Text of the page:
Our vow exchange took place in our home, in our dining room, over tea. Our vows were strikingly similar to the ones previously posted, with a few ad libbed changes. I had to write the gist of what I wanted to say down 20 minutes before people showed up because, despite what I wrote earlier in the day, I was getting nervous. I got really nervous when our friends, Amy and Jared, showed up. And I got even more nervous when the notary arrived. I realized, and voiced to Amy, that I was nervous because although I’ve kissed Allan with people around, I’ve never kissed him in front of others, you know, with people watching!

Sitting here, three days later, I’m so glad that we did the vow exchange the way we did – it is something I’ll remember fondly from that day forward. It’s a very non-traditional approach that satisfied my needs.

The next day was our reception. We couldn’t have asked for better weather! Our wedding day saw rain (very lucky!) and our reception saw a blue sky and big fluffy clouds.

Our closest family and friends arrived in due fashion and we socialized for a bit before we arranged our plates at the brunch buffet. The whole reception was casual and elegant: people were dressed up and felt free to float around the room to talk to others. Many of our guests told me that they appreciated how simple and casual we made the day because it allowed them to really enjoy it.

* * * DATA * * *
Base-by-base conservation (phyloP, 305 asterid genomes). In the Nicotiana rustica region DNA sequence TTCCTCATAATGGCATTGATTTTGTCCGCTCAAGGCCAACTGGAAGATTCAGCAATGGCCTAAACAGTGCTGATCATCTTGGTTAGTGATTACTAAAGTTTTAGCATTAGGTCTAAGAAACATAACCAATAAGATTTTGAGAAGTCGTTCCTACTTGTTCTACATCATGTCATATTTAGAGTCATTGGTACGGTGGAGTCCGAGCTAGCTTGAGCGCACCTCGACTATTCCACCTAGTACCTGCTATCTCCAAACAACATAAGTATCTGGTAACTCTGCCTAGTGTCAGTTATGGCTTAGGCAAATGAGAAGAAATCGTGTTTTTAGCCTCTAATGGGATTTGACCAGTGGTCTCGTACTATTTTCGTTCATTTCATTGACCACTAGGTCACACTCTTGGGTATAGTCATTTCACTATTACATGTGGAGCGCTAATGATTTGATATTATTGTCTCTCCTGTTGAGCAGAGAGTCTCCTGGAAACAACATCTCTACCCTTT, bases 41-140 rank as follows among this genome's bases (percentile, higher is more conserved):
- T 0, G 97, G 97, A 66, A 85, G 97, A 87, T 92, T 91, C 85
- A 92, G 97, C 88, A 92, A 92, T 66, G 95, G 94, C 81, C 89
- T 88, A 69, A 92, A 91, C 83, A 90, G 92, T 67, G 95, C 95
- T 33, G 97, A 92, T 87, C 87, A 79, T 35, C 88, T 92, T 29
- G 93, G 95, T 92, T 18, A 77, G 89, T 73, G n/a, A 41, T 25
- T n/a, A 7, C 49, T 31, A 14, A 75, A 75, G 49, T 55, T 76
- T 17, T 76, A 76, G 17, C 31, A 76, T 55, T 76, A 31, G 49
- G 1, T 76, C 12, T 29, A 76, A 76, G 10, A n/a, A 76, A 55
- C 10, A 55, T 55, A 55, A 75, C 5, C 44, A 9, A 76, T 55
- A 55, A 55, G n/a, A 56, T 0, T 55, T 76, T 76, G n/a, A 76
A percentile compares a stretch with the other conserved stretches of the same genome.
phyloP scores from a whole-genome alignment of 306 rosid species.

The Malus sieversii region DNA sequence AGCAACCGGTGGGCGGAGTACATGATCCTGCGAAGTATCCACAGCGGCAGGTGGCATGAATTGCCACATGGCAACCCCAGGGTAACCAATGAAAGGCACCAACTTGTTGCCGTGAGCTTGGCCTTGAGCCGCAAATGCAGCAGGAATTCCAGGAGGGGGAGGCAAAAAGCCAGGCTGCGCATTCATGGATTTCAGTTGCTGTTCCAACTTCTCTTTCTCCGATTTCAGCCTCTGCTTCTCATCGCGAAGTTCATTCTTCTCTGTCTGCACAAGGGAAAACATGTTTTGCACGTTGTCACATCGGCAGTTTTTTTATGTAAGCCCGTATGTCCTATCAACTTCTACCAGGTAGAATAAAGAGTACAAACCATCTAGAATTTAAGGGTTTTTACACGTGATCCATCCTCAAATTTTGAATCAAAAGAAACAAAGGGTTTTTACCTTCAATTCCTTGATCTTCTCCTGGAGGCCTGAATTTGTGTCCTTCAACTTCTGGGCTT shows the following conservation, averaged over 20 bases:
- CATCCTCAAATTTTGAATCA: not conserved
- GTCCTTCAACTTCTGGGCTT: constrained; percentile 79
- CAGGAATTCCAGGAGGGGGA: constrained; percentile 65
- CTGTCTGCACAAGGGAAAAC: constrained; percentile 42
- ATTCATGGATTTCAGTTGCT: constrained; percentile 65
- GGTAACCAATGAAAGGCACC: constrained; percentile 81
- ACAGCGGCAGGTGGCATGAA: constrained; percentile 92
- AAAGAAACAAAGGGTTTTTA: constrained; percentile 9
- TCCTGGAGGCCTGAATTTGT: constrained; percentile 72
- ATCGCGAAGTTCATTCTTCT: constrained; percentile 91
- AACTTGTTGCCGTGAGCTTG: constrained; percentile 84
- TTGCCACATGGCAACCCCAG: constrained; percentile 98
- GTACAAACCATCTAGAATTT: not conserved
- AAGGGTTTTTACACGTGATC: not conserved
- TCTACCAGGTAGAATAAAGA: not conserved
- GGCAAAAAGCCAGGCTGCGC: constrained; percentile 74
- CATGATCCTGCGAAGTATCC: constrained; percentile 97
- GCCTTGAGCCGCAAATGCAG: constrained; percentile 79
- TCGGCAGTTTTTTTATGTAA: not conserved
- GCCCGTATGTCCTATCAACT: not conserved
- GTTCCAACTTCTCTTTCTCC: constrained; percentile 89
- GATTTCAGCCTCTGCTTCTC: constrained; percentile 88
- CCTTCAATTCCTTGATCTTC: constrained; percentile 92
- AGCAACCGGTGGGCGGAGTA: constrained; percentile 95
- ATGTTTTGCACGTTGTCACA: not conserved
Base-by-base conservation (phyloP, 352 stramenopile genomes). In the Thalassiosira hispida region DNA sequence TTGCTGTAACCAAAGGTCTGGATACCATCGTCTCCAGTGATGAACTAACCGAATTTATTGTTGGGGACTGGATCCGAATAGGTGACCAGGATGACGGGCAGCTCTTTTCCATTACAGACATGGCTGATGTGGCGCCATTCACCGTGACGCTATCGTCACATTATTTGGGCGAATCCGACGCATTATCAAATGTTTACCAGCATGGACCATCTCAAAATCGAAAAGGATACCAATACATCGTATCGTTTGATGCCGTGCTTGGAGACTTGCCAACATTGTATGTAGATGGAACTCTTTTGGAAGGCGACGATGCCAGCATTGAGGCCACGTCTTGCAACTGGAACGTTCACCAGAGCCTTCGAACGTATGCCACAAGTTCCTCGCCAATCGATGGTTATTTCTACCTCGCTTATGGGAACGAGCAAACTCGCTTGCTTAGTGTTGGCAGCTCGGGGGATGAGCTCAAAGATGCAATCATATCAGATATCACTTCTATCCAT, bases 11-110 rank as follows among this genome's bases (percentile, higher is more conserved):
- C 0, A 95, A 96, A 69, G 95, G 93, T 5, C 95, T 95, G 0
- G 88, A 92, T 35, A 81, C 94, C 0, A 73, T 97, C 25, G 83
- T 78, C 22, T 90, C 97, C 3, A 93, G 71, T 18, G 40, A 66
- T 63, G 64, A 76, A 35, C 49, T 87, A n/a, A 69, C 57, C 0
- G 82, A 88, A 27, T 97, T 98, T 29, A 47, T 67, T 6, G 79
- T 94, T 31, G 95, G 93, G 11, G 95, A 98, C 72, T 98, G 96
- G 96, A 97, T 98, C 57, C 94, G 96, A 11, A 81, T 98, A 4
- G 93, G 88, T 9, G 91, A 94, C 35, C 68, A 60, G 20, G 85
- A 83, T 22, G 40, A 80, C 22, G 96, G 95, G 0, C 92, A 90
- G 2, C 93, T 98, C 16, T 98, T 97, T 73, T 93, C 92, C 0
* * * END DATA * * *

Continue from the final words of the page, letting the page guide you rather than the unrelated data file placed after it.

After brunch, the toast, and photographs outside in the beautiful scenery, we went back in for cake. And what a delicious, scrumptious cake it was! Chocolate cake on the bottom, carrot cake on the top, and cream cheese frosting over the whole thing. And, of course, sheep cake toppers.

I asked Allan tonight what his favorite part of being married is, and his answer was, “having a ring.” Mine, I’d have to say, as I’ve said before, is the continuation of a good thing!

For more photos, view my Picasa Album.

(The images need some serious color correction – I’ll get around to it soon!)

Today's the Day.

Tonight, at 8 pm, I am officially going to be Mrs. Jennifer L. Taylor. I’m not nervous at all. Should I be? I’m going to be marrying the man I love more than apple pie with ice cream, more than chocolate chip pancakes, and get this, more than knitting or reading.

We met with the Notary who will be marrying us last night and we went over some non-traditional vows to pull inspiration. We looked at them and, well, they weren’t for us. Ours go along the lines of:

Him: I promise I’ll take real good care of you, and feed you yummy food, and snuggle real close, and take you on little adventures. I love you the bestest.